Header Shadow Image


David Korn, where are you?

Folks are asking where you are?

I've wondered the same and hope to see David Korn back in action again.  Thread's been quiet.  Did some reasearch earlier and David Korn was hired by Google after departing from AT&T (http://www.unix.com/what-is-on-your-mind-/237119-david-korn-glenn-fowler-laid-off.html). No idea what's he's working on but his profile is: 

https://www.linkedin.com/in/david-korn-b23185

And some chat about this is at:
http://unix.stackexchange.com/questions/246338/is-the-shell-ksh93-dead
https://github.com/dgkorn

There was some GitHub work on it:
https://gist.github.com/qbit/5483415
https://github.com/att/ksh


I haven't seen much progress at all on KSH in the last 3 years to be honest.  But I did see a general industry wide movement away from the traditional UNIX systems over to Linux where BASH, Python, NodeJS(Yes even for scripting on the Linux command line) is preferred over KSH.  (This is a bit odd given that BASH is derived from KSH, if I'm not mistaken.)

Seems like the biggest factor in determining these changes in 2013 was IBM's, Oracle's, HP's lack of any major announcements for the AIX, Solaris and HP-UX platforms that was being used as the last remaining major UNIX versions.  For example, there was supposed to be AIX 8.1 but they downgraded that to AIX 7.2 with a future release of AIX seemingly planned for 2019 which likely may be more Linux based then anything else.  Perhaps the industry is interpreting the lack of updates to the UNIX platforms as 'The End' and so anything tightly coupled with it like KSH is considered deprecated?

In the least, if KSH is on it's way out as a mainstream scripting language, I would have expected KSH to move towards the newer realms of development areas such as in Configuration Management and the likes of Salt, Ansible, Puppet, Chef etc.  We see alot of new languages sprout up that are about 20% as powerful or mature as KSH is but are all DSL's (Domain Specific Languages) so no one knows these languages nor has anyone considered the limitations of these languages yet nor portability of transfer ability of these languages to other DSL's. Vendors are very reluctant to make their DSL's cross platform as well, and for good reason.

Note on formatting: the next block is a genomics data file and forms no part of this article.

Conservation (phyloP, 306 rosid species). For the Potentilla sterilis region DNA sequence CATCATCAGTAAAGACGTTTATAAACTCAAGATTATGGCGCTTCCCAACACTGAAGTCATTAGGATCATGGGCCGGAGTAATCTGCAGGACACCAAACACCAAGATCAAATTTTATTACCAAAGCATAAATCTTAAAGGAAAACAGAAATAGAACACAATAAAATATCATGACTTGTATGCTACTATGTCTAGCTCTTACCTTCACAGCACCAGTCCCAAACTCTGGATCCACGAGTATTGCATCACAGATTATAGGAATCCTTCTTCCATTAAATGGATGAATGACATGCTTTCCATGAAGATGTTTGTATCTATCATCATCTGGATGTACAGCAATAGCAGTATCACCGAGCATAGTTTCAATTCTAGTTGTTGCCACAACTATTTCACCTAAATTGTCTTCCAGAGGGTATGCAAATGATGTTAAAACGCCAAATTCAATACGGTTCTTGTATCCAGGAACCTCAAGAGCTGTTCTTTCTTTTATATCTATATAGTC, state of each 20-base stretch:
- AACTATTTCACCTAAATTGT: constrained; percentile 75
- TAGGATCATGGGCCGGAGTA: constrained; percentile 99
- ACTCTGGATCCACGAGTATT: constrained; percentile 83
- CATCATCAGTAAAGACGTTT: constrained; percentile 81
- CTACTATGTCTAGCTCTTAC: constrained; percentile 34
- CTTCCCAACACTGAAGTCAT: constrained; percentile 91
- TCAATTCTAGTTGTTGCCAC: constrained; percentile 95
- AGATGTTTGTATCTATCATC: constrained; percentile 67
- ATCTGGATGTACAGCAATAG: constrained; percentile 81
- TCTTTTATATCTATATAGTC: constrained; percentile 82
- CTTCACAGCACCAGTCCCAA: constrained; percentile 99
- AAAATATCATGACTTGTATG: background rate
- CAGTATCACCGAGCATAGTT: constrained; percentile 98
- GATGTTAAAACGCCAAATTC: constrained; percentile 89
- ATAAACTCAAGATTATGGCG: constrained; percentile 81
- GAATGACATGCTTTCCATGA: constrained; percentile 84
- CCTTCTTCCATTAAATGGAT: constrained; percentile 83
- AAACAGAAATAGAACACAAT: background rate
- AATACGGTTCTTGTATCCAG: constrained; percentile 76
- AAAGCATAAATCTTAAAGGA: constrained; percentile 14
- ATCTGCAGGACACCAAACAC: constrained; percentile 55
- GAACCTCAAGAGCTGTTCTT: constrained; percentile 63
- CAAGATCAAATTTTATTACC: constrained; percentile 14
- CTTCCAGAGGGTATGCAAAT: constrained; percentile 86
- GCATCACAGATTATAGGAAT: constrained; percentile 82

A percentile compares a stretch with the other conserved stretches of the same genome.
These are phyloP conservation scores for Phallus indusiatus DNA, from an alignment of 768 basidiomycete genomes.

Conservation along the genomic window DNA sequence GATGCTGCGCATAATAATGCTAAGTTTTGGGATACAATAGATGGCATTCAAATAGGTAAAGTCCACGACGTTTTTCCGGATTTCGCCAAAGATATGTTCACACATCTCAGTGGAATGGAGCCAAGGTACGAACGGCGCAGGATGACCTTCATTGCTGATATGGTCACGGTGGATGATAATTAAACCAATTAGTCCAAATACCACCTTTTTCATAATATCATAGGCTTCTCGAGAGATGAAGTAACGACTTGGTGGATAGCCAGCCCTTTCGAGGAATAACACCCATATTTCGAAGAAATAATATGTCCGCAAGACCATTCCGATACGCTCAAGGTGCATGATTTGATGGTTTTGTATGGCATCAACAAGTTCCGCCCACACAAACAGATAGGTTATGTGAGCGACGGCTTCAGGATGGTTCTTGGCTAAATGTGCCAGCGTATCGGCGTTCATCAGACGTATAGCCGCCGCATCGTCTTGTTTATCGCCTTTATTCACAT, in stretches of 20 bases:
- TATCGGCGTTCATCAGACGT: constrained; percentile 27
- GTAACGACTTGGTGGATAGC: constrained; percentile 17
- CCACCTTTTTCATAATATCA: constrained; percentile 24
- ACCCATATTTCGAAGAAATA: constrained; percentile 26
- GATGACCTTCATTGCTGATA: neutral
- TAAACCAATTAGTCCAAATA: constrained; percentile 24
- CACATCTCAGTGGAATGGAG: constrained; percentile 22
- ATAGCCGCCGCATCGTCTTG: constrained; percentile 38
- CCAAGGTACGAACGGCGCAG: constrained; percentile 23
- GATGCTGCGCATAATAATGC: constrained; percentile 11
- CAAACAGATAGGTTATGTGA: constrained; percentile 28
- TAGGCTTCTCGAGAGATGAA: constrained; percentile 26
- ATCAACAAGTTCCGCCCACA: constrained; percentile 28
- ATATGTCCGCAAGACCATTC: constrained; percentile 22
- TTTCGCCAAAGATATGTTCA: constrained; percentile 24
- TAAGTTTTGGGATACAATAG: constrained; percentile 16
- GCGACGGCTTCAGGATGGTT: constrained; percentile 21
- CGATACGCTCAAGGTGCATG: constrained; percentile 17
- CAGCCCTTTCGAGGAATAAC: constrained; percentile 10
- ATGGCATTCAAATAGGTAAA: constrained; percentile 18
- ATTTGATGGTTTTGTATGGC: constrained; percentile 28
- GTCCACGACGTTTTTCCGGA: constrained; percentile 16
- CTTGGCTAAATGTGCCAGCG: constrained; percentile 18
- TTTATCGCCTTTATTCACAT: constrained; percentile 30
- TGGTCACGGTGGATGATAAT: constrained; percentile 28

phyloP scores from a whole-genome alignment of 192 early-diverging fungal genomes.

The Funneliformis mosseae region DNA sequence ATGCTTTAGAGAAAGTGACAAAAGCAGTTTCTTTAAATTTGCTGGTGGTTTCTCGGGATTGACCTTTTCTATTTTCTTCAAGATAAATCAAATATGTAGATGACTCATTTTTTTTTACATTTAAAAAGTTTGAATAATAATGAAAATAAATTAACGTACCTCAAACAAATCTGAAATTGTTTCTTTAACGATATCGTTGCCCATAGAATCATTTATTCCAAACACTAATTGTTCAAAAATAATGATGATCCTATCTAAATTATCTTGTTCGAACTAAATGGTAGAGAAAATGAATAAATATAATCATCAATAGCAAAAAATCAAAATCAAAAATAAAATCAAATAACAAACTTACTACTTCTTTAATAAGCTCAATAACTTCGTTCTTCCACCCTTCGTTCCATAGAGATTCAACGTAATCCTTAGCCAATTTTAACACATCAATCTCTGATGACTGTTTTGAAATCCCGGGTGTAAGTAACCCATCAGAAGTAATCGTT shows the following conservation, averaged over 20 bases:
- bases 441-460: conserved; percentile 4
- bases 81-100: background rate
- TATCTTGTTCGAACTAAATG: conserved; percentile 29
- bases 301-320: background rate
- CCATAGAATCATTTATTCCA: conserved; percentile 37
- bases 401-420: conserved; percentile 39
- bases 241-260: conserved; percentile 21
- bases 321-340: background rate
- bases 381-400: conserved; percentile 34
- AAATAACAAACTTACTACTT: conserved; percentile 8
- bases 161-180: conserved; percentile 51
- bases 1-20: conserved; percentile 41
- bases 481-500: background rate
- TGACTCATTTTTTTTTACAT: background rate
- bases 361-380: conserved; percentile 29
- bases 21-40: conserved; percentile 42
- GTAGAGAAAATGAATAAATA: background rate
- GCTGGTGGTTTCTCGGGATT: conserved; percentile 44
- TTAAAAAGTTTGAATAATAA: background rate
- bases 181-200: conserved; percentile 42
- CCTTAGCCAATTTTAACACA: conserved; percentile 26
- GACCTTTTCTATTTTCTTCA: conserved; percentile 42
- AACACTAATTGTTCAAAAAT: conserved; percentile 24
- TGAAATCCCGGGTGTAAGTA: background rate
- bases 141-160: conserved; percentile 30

While the industry is struggling a bit with a shortage of folks able to write code for Salt, Ansible, Puppet, Chef etc.  a significant number of scripters stand by the sidelines with proven languages.  The templating nature of these DSL's is supposed to make them better at transferring the knowledge over to new folks that join, which is true (less of a learning curve then the equivalent 500 line traditional shell script written by an expert) but at the same time the DSL's are leaving behind infrastructures that no one is able to support and code that has to be rewritten when they leave or code that is simply a mish-mash of the DSL's and traditional languages like Bash, Perl, Python, KSH etc.  

Perl popularity isn't what I would have expected as well with Python moving up quite quickly.

Going back to my earlier comment, if KSH was given templates for common tasks across any flavor such as changing an IP, adding a DHCP, managing a config file or config entry etc. across these platforms it would certainly help here, if there's still apetite for that.  Also having one platform, Linux, vs 4-5 makes automation way easier: I would not need to work with the lowest common denominator to support everything.  

All in all, hope David has a few surprises left up his sleeve.  :)

My 5c …. 

Cheers,
Tom K.

Leave a Reply

 


     
  Copyright © 2003 - 2013 Tom Kacperski (microdevsys.com). All rights reserved.

Creative Commons License
This work is licensed under a Creative Commons Attribution 3.0 Unported License